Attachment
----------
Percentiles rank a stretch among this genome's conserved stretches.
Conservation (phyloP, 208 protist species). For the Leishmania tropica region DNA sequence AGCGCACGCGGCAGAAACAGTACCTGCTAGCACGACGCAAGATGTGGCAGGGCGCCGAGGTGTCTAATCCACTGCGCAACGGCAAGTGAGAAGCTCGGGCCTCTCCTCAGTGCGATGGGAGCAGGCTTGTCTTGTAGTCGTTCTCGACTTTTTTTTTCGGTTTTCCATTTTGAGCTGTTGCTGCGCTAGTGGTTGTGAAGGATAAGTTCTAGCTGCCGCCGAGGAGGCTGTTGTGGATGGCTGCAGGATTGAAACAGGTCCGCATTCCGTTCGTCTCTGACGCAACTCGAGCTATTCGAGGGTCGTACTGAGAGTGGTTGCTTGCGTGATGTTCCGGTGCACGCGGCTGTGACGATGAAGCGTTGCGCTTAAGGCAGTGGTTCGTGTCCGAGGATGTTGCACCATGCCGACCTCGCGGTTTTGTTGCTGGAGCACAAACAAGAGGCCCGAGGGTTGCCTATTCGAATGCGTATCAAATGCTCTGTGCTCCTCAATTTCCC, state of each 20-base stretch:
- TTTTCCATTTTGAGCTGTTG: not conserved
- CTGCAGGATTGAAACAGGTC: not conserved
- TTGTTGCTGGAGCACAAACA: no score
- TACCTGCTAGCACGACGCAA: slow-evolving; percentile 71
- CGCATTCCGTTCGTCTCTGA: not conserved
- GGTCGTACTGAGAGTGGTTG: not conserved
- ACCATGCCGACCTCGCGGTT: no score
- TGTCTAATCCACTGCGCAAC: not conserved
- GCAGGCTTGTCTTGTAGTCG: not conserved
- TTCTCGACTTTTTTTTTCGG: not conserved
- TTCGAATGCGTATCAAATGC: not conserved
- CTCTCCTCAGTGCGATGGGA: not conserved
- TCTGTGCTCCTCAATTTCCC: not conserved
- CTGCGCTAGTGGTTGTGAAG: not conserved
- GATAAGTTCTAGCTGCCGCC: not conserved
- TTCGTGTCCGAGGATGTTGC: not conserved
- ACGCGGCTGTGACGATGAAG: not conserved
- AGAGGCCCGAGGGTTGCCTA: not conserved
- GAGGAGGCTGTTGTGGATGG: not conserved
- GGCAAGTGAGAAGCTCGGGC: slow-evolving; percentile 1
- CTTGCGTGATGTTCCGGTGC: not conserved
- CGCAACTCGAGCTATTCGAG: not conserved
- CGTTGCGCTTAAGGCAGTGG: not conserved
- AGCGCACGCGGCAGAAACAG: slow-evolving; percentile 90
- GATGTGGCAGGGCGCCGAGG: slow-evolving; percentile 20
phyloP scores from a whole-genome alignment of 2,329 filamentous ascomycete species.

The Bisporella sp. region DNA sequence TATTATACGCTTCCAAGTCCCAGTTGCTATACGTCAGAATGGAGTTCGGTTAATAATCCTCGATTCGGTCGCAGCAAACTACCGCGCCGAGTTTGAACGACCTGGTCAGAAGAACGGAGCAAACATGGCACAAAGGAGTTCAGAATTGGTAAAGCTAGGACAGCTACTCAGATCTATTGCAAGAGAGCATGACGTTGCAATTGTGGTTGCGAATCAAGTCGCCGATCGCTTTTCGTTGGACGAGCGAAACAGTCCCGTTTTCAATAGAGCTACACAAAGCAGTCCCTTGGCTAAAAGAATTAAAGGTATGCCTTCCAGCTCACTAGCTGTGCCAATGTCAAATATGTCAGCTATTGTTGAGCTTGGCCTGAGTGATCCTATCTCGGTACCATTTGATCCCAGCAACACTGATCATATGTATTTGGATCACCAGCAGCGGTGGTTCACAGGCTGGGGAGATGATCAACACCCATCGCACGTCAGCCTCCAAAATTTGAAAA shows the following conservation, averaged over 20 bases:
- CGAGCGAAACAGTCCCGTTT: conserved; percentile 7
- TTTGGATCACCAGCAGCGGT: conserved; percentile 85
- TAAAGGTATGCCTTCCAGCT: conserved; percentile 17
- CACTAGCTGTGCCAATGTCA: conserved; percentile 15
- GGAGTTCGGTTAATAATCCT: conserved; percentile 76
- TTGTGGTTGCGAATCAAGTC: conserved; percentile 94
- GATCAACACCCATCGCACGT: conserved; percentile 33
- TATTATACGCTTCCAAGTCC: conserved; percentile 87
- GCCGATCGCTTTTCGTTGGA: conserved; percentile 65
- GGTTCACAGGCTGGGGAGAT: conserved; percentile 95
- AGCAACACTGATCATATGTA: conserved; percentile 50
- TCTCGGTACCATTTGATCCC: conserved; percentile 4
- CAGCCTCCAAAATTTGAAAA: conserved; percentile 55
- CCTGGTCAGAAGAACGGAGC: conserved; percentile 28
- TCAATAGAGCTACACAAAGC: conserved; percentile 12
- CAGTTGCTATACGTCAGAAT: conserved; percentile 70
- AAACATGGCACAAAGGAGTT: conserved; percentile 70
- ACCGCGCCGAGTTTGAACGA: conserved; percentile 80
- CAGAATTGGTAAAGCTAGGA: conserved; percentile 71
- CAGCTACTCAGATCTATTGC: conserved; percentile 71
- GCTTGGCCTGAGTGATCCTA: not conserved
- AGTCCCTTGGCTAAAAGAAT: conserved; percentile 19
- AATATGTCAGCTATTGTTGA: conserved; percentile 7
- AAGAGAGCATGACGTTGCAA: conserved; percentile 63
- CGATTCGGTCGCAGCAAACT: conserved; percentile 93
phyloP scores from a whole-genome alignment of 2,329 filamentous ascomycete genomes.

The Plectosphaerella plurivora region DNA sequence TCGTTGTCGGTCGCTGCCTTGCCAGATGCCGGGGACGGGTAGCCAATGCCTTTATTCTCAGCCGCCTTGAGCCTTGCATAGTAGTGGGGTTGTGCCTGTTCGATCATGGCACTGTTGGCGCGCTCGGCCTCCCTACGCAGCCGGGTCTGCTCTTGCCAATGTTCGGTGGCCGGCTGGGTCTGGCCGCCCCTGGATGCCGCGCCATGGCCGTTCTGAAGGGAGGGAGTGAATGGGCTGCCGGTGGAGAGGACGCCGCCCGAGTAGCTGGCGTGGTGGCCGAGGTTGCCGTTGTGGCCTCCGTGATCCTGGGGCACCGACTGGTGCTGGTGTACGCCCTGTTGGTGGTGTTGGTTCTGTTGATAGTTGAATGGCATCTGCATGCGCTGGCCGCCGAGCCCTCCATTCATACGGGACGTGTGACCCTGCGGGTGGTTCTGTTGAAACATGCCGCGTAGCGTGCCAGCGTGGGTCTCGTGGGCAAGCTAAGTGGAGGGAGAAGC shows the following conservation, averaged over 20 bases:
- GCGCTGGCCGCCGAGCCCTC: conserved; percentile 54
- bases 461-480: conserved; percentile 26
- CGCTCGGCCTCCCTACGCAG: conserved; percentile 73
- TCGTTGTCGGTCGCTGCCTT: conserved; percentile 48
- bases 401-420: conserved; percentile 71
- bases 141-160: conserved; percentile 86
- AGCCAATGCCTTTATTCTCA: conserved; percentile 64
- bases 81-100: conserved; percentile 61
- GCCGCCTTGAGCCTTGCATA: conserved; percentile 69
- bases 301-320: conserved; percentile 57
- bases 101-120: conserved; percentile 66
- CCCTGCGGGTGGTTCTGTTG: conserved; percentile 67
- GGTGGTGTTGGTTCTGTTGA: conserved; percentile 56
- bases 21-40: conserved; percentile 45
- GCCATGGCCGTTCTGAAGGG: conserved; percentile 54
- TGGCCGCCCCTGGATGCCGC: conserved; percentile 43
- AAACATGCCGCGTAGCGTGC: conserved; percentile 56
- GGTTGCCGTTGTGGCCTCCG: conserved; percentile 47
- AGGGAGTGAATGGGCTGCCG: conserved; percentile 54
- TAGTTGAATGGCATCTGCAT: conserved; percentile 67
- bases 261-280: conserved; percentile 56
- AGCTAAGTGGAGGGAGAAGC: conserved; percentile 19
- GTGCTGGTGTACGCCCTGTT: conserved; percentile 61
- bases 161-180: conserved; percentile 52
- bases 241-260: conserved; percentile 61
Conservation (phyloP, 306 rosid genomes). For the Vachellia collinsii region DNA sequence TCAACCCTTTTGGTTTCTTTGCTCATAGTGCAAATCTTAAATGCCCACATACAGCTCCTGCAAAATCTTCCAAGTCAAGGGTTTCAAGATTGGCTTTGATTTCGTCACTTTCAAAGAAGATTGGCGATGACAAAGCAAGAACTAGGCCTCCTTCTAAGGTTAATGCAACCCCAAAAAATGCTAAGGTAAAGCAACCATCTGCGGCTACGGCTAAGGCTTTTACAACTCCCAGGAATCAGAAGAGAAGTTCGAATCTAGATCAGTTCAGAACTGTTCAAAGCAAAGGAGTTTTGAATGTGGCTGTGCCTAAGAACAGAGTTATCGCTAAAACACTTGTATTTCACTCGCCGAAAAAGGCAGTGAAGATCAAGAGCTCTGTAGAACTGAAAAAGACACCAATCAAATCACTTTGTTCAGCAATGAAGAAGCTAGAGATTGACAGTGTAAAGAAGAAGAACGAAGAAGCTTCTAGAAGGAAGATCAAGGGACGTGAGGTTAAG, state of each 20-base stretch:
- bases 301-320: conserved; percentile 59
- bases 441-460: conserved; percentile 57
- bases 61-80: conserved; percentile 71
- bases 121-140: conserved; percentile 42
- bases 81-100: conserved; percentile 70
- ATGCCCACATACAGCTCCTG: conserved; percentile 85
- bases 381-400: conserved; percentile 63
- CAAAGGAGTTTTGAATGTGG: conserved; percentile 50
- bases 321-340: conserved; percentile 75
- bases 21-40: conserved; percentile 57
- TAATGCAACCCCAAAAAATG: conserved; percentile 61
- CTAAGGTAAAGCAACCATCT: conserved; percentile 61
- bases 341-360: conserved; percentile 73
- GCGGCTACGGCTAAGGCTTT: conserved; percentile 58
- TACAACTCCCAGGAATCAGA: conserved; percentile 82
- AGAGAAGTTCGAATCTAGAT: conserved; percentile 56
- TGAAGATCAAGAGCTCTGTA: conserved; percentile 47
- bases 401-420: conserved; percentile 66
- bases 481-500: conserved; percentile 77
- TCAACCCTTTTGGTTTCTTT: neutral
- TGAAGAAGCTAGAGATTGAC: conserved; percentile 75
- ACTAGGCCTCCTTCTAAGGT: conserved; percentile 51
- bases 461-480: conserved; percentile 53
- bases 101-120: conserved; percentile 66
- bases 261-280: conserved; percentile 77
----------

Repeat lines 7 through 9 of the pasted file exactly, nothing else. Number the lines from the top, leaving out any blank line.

- CGCATTCCGTTCGTCTCTGA: not conserved
- GGTCGTACTGAGAGTGGTTG: not conserved
- ACCATGCCGACCTCGCGGTT: no score